Yemen: Women Attacked During Peace Prize Celebrations

Publication Date: 
October 11, 2011
Tawakkul Karman, Nobel Peace Prize recipient, during anti-government protests in Yemen, 2011.

Dozens of women were reportedly injured in Yemen’s second-largest city on Sunday after government supporters attacked an anti-government rally celebrating Yemeni activist and winner .

According to reports, pro-government “thugs” threw stones at women who were taking part in a peaceful women’s march in the south-western city of Ta’izz.

“Yemeni authorities must protect the right to freedom of expression, which includes not tolerating violent attacks on peaceful marches,” said Malcolm Smart, Director of Amnesty International’s Middle East and North Africa Program.

“A full, independent and impartial investigation must be carried out to identify and bring to justice all those responsible for wounding dozens of women at the Ta’izz march.”

Yesterday’s march in Ta’izz was called after last Friday’s announcement that Karman, a young Yemeni rights activist, would be among three women to receive the 2011 Nobel Peace Prize.

As a journalist and President of the NGO Women without Chains, Karman has long campaigned against human rights violations in Yemen. She has called on the authorities to protect freedom of expression and women’s rights as well as to release political prisoners.

The activist was involved in this year’s pro-reform protests in Yemen from a very early stage and was briefly detained for her activism in the capital Sana’a in January.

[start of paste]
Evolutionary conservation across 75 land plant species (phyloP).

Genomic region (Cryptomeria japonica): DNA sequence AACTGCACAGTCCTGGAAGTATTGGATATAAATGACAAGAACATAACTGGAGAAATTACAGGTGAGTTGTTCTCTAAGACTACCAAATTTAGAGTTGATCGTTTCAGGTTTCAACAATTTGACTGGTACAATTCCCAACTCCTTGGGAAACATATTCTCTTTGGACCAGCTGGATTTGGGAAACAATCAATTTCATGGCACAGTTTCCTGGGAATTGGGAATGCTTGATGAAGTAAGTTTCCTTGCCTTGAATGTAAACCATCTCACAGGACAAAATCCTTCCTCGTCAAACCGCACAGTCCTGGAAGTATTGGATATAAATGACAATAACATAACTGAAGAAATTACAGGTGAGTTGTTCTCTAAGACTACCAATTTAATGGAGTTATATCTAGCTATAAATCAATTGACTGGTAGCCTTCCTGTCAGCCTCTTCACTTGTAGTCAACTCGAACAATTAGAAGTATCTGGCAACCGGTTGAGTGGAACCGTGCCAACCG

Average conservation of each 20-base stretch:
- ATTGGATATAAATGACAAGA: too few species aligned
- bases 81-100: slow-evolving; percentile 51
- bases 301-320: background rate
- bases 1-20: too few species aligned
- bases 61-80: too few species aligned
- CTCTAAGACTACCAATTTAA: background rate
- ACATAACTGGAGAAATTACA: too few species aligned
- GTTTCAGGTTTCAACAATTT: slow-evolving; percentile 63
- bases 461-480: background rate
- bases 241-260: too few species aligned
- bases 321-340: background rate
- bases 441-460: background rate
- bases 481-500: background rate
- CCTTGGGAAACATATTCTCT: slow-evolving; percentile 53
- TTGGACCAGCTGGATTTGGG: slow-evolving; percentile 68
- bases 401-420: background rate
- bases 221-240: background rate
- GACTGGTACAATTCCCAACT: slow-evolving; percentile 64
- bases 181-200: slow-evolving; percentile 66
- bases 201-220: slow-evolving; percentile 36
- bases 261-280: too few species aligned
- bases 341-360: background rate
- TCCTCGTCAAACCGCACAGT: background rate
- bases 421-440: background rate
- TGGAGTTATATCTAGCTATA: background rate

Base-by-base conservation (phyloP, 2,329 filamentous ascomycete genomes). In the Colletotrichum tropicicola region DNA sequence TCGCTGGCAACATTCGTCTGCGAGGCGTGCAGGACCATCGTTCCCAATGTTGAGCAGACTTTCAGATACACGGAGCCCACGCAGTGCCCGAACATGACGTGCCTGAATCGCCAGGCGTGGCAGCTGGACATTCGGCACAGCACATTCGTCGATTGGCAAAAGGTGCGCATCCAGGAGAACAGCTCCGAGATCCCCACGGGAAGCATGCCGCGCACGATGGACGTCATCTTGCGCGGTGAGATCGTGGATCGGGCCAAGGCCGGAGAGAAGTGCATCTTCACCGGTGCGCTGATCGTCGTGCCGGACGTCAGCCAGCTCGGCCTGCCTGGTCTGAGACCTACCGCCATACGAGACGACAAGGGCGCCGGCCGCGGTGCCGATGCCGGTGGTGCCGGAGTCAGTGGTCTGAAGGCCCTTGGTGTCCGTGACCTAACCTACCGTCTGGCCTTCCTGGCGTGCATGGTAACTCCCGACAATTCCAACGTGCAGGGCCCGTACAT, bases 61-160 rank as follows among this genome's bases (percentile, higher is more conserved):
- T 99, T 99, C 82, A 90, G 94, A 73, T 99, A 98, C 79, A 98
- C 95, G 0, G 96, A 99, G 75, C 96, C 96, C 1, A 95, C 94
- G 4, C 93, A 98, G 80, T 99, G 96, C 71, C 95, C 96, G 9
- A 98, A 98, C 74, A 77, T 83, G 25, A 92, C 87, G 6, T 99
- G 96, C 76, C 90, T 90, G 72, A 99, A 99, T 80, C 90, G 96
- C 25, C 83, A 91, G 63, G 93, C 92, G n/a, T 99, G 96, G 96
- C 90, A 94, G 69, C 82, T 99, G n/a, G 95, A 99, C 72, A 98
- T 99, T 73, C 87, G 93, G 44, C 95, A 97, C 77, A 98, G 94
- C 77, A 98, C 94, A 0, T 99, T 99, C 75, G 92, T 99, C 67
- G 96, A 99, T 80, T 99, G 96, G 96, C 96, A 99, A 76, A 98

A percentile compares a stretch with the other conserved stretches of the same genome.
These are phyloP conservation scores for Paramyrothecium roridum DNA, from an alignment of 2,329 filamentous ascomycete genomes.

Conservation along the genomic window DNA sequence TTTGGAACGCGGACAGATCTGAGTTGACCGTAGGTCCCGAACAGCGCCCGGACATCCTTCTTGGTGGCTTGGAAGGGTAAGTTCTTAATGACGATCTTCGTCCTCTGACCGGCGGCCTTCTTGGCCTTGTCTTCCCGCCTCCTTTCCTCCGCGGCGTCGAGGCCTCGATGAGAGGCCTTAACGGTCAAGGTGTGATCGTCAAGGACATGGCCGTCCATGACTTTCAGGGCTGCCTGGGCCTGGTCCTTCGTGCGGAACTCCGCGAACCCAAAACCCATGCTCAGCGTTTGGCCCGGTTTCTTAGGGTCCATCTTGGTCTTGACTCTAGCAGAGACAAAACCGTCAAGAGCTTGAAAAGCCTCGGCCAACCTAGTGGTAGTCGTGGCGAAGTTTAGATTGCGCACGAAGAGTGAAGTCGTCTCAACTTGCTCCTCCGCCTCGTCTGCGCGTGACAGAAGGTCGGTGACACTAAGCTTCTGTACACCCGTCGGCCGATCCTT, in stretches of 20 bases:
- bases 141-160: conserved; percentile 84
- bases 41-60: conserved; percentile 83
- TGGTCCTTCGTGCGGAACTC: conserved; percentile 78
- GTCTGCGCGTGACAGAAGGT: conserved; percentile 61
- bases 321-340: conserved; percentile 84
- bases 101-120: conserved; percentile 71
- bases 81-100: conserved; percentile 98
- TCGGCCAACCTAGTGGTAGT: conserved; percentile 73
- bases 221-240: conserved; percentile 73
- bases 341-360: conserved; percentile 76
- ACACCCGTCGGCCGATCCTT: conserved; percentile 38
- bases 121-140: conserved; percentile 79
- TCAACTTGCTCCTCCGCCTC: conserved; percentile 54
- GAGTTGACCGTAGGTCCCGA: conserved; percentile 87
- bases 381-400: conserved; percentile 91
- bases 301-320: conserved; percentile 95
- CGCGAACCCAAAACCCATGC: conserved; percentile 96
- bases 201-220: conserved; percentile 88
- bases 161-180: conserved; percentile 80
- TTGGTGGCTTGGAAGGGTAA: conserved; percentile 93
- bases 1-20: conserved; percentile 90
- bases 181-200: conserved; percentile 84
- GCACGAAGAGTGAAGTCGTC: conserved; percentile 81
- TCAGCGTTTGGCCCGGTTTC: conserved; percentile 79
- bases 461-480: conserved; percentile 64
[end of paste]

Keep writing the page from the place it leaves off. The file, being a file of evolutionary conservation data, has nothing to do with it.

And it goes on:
She shares this year’s Nobel Peace Prize with two Liberian women, President Ellen Johnson Sirleaf and rights activist Leymah Gbowee. She is the first Arab woman to win the prize.

“These attacks on a peaceful gathering in Ta’izz come just days after the Nobel Peace Prize highlighted the struggle for rights in Yemen,” said Smart.

“The whole world continues to watch as Yemeni authorities fail to act on demands for reform while peaceful protest is being violently suppressed.”

A larger march, involving both men and women, condemning yesterday’s attack and celebrating Karman’s Nobel peace prize on top of its usual anti-government calls also took place in Ta’izz today. A pro-government group reportedly attacked a group of women who were near the Republican Hospital during the march.

Since February 2011, scores of people have been killed and more than a thousand have been injured in protests across Yemen as security forces have repeatedly used excessive force, including by firing live ammunition at peaceful protesters.

** Amnesty International’s press statement was used in this report.

Author: Jonathan Terry